LoveLakeland’s December 2017 CityMaker

Ashley Troutman

By Serena Sinos

Pictured: CREATE at Catapult, Gillian Fazio

Our December 2017 CityMaker, Ashley Troutman, has always had a deep passion for his hometown. Some say that Lakeland chose him, but he believes he also had to choose Lakeland. We’re sure glad he did.

One look at the laundry list of organizations Ashley is involved in and you just know—we’re talking about a true giver who always has Lakeland’s best interest at heart.

Ashley credits three important factors for his success and willingness to always give to his city: grace, a loving family, and a caring community. “Because of those three things,” he said, “I get a chance and an opportunity to humbly stand in these moments and accept awards like this”.

The Story of a CityMaker

If you look into Ashley’s lineage and his upbringing, you’ll quickly understand how deep Lakeland’s roots run in the Troutman family. His mother and father were also born and raised in Lakeland. They grew up in the Moorehead area of town, an African American community in Lakeland where The RP Funding Center now sits. Moorehead was established when railroad workers working on Henry B. Plant’s railroad lines moved there to begin construction.

“They both attended Rochelle High School. In the segregated years, that was the black high school,” he adds. Ashley’s mom worked for the City of Lakeland for 27 years. Ashley has four siblings, including a twin brother. They all grew up in Lakeland as well. His twin brother is a football coach at Kathleen High School, where Ashley is also a regular volunteer.

After graduating from both Polk State College and University of South Florida with a degree in business, Ashley elected to use his talents in Lakeland. He could have gone elsewhere, but he has his reasons for wanting to stay.

“When I was in high school, the constant thing I always heard from people was that they wanted to leave Lakeland and live somewhere else. They would say that there wasn’t anything here for them,” he said. “My thought process was, and still is, that if all of the talented, thoughtful, and able people uproot themselves out of Lakeland, then what will be left?” This reflection lead Ashley into a career as a Financial Planner at Northwestern Mutual in Lakeland, where he helps his clients grow wealth and protect themselves and their families from unexpected occurrences.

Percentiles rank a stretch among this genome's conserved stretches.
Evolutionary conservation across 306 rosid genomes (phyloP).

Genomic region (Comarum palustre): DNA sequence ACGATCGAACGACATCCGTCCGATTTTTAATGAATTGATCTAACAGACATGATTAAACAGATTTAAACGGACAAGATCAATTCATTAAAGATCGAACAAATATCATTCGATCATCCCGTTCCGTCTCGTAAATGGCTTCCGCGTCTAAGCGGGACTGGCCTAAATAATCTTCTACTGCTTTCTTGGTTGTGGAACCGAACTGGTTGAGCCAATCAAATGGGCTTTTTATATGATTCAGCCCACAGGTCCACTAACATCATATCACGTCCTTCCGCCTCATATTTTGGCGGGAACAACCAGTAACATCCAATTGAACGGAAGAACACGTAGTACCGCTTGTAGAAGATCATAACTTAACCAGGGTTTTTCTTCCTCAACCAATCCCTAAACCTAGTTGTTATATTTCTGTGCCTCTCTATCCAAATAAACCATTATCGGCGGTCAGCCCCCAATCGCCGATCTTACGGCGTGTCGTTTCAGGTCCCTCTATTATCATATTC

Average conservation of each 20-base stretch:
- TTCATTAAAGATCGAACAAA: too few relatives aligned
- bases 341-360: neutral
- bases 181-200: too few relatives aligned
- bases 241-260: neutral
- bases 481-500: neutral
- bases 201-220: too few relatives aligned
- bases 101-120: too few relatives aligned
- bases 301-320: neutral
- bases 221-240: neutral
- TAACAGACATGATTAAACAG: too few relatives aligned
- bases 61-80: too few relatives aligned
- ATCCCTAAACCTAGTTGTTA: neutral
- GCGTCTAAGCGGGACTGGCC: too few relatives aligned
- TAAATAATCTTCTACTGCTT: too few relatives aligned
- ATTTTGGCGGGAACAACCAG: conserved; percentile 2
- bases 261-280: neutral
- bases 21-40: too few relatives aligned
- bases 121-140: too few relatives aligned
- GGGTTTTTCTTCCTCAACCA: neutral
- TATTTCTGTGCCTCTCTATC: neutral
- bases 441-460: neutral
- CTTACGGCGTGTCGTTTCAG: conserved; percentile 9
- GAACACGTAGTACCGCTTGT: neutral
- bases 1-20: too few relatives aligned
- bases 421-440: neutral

Never forgetting where he came from, Ashley has built his own family in Lakeland. He has been married for two years and his wife, Kia Troutman, is a transplant to Lakeland from Broward County. Kia is a realtor for the Berkshire Hathaway Group and is in the current Leadership Lakeland class. Unsurprisingly, she also loves being involved in the community, mentoring and speaking to at-risk young women.

“I get involved because I want to give a good account of the talents that have been given to me,” he said, “So that I can say ‘here is what I have done as a good and faithful servant.”

“I get involved because I want to give a good account of the talents that have been given to me,” he said, “So that I can say ‘here is what I have done as a good and faithful servant.”

The Terrible Parable of the Talents

A love for Lakeland and the influence of many service-driven people have lead Ashley to where he is now. And where is he now? Just about everywhere.

Ashley is Chairman of the Board for Lighthouse Ministries, Chair of the Half-Cent Sales Tax Oversight Committee, on the Board of Directors for the Lakeland Chamber of Commerce, a Board Member for Lakeland Vision, on the Alumni Association Board for Polk State College, a member of the Leadership Lakeland Class 27, an active member of his church, and an active volunteer at Kathleen High school.

One might think giving yourself to so many organizations is taxing, but Ashley has a different approach, and he credits the biblical “Parable of the Talents” told by Jesus Christ for helping frame his mindset. The parable tells an account of servants that were given talents by a man going on a journey. When he returned, the servants were asked to give an account of what they did with those talents and how they were able to make them grow. The servants that were able to increase the value of these talents were praised, and the servant who buried his talent in order to protect it was scolded.